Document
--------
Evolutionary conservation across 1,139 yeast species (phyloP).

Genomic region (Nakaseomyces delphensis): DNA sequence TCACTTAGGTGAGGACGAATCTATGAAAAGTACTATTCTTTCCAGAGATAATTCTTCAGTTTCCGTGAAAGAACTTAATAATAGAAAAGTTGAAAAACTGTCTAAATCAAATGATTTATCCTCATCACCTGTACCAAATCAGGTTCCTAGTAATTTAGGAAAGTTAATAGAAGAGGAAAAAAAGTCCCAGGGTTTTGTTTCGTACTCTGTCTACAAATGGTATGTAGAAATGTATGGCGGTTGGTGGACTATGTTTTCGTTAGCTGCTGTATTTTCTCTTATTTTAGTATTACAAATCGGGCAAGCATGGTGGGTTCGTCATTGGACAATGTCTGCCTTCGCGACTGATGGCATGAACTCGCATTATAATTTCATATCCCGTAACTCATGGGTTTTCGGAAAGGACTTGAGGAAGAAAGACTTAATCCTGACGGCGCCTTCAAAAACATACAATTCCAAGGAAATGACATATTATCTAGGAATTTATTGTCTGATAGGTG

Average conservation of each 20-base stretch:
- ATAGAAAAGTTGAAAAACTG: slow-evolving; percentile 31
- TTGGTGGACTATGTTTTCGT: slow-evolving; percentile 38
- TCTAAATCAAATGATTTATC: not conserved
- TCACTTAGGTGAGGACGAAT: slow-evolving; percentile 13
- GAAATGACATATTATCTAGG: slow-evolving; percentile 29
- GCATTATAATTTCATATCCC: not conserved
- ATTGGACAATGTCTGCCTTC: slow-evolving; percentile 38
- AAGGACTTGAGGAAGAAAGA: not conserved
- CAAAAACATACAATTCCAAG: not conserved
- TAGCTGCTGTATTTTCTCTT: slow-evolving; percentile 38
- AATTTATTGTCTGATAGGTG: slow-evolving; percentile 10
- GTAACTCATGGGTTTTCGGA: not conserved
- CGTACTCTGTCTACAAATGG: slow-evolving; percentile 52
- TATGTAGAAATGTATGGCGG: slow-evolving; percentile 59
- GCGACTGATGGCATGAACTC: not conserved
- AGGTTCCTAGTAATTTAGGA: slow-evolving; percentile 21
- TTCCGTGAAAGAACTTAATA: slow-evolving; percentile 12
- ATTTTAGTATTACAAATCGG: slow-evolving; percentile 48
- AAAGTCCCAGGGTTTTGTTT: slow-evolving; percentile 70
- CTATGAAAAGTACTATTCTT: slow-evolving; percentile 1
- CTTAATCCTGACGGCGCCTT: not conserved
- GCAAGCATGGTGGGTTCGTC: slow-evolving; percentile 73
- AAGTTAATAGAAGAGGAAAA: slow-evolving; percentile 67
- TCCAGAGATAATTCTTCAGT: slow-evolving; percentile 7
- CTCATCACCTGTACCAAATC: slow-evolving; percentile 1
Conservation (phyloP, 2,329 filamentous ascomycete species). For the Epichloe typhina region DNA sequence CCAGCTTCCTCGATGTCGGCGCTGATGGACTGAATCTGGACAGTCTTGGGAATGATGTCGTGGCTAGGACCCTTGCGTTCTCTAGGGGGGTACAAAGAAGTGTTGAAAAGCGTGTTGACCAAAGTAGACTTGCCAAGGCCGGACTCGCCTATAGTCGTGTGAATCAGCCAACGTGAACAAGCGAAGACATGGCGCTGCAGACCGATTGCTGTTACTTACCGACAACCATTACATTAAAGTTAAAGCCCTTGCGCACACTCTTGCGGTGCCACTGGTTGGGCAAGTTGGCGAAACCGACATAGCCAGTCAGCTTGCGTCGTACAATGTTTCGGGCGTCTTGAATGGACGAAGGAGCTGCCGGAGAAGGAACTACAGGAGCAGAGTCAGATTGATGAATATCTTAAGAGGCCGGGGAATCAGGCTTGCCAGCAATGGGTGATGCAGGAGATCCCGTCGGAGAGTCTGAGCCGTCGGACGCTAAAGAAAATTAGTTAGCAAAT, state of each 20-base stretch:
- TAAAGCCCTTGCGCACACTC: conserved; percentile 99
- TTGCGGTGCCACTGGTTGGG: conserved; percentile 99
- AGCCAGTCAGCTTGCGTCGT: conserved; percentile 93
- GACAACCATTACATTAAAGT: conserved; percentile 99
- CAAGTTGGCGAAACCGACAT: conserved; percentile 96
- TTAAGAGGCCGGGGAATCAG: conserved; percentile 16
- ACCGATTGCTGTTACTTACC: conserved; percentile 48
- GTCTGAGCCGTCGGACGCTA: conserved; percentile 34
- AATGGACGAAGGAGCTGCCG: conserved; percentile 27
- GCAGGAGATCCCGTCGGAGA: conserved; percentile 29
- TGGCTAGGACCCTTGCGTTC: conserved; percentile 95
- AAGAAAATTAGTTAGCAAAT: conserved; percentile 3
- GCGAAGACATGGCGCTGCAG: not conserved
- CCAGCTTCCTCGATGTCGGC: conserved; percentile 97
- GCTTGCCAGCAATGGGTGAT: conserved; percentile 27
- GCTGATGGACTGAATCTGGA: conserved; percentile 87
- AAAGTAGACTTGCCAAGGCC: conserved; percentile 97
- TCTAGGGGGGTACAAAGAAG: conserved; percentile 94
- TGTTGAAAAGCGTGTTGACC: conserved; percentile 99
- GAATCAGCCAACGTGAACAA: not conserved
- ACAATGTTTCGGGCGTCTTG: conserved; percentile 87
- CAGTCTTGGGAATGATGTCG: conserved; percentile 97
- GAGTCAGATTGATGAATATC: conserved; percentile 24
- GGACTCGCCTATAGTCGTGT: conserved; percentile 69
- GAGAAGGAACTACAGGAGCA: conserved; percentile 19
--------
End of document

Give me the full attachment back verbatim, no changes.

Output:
Evolutionary conservation across 1,139 yeast species (phyloP).

Genomic region (Nakaseomyces delphensis): DNA sequence TCACTTAGGTGAGGACGAATCTATGAAAAGTACTATTCTTTCCAGAGATAATTCTTCAGTTTCCGTGAAAGAACTTAATAATAGAAAAGTTGAAAAACTGTCTAAATCAAATGATTTATCCTCATCACCTGTACCAAATCAGGTTCCTAGTAATTTAGGAAAGTTAATAGAAGAGGAAAAAAAGTCCCAGGGTTTTGTTTCGTACTCTGTCTACAAATGGTATGTAGAAATGTATGGCGGTTGGTGGACTATGTTTTCGTTAGCTGCTGTATTTTCTCTTATTTTAGTATTACAAATCGGGCAAGCATGGTGGGTTCGTCATTGGACAATGTCTGCCTTCGCGACTGATGGCATGAACTCGCATTATAATTTCATATCCCGTAACTCATGGGTTTTCGGAAAGGACTTGAGGAAGAAAGACTTAATCCTGACGGCGCCTTCAAAAACATACAATTCCAAGGAAATGACATATTATCTAGGAATTTATTGTCTGATAGGTG

Average conservation of each 20-base stretch:
- ATAGAAAAGTTGAAAAACTG: slow-evolving; percentile 31
- TTGGTGGACTATGTTTTCGT: slow-evolving; percentile 38
- TCTAAATCAAATGATTTATC: not conserved
- TCACTTAGGTGAGGACGAAT: slow-evolving; percentile 13
- GAAATGACATATTATCTAGG: slow-evolving; percentile 29
- GCATTATAATTTCATATCCC: not conserved
- ATTGGACAATGTCTGCCTTC: slow-evolving; percentile 38
- AAGGACTTGAGGAAGAAAGA: not conserved
- CAAAAACATACAATTCCAAG: not conserved
- TAGCTGCTGTATTTTCTCTT: slow-evolving; percentile 38
- AATTTATTGTCTGATAGGTG: slow-evolving; percentile 10
- GTAACTCATGGGTTTTCGGA: not conserved
- CGTACTCTGTCTACAAATGG: slow-evolving; percentile 52
- TATGTAGAAATGTATGGCGG: slow-evolving; percentile 59
- GCGACTGATGGCATGAACTC: not conserved
- AGGTTCCTAGTAATTTAGGA: slow-evolving; percentile 21
- TTCCGTGAAAGAACTTAATA: slow-evolving; percentile 12
- ATTTTAGTATTACAAATCGG: slow-evolving; percentile 48
- AAAGTCCCAGGGTTTTGTTT: slow-evolving; percentile 70
- CTATGAAAAGTACTATTCTT: slow-evolving; percentile 1
- CTTAATCCTGACGGCGCCTT: not conserved
- GCAAGCATGGTGGGTTCGTC: slow-evolving; percentile 73
- AAGTTAATAGAAGAGGAAAA: slow-evolving; percentile 67
- TCCAGAGATAATTCTTCAGT: slow-evolving; percentile 7
- CTCATCACCTGTACCAAATC: slow-evolving; percentile 1
Conservation (phyloP, 2,329 filamentous ascomycete species). For the Epichloe typhina region DNA sequence CCAGCTTCCTCGATGTCGGCGCTGATGGACTGAATCTGGACAGTCTTGGGAATGATGTCGTGGCTAGGACCCTTGCGTTCTCTAGGGGGGTACAAAGAAGTGTTGAAAAGCGTGTTGACCAAAGTAGACTTGCCAAGGCCGGACTCGCCTATAGTCGTGTGAATCAGCCAACGTGAACAAGCGAAGACATGGCGCTGCAGACCGATTGCTGTTACTTACCGACAACCATTACATTAAAGTTAAAGCCCTTGCGCACACTCTTGCGGTGCCACTGGTTGGGCAAGTTGGCGAAACCGACATAGCCAGTCAGCTTGCGTCGTACAATGTTTCGGGCGTCTTGAATGGACGAAGGAGCTGCCGGAGAAGGAACTACAGGAGCAGAGTCAGATTGATGAATATCTTAAGAGGCCGGGGAATCAGGCTTGCCAGCAATGGGTGATGCAGGAGATCCCGTCGGAGAGTCTGAGCCGTCGGACGCTAAAGAAAATTAGTTAGCAAAT, state of each 20-base stretch:
- TAAAGCCCTTGCGCACACTC: conserved; percentile 99
- TTGCGGTGCCACTGGTTGGG: conserved; percentile 99
- AGCCAGTCAGCTTGCGTCGT: conserved; percentile 93
- GACAACCATTACATTAAAGT: conserved; percentile 99
- CAAGTTGGCGAAACCGACAT: conserved; percentile 96
- TTAAGAGGCCGGGGAATCAG: conserved; percentile 16
- ACCGATTGCTGTTACTTACC: conserved; percentile 48
- GTCTGAGCCGTCGGACGCTA: conserved; percentile 34
- AATGGACGAAGGAGCTGCCG: conserved; percentile 27
- GCAGGAGATCCCGTCGGAGA: conserved; percentile 29
- TGGCTAGGACCCTTGCGTTC: conserved; percentile 95
- AAGAAAATTAGTTAGCAAAT: conserved; percentile 3
- GCGAAGACATGGCGCTGCAG: not conserved
- CCAGCTTCCTCGATGTCGGC: conserved; percentile 97
- GCTTGCCAGCAATGGGTGAT: conserved; percentile 27
- GCTGATGGACTGAATCTGGA: conserved; percentile 87
- AAAGTAGACTTGCCAAGGCC: conserved; percentile 97
- TCTAGGGGGGTACAAAGAAG: conserved; percentile 94
- TGTTGAAAAGCGTGTTGACC: conserved; percentile 99
- GAATCAGCCAACGTGAACAA: not conserved
- ACAATGTTTCGGGCGTCTTG: conserved; percentile 87
- CAGTCTTGGGAATGATGTCG: conserved; percentile 97
- GAGTCAGATTGATGAATATC: conserved; percentile 24
- GGACTCGCCTATAGTCGTGT: conserved; percentile 69
- GAGAAGGAACTACAGGAGCA: conserved; percentile 19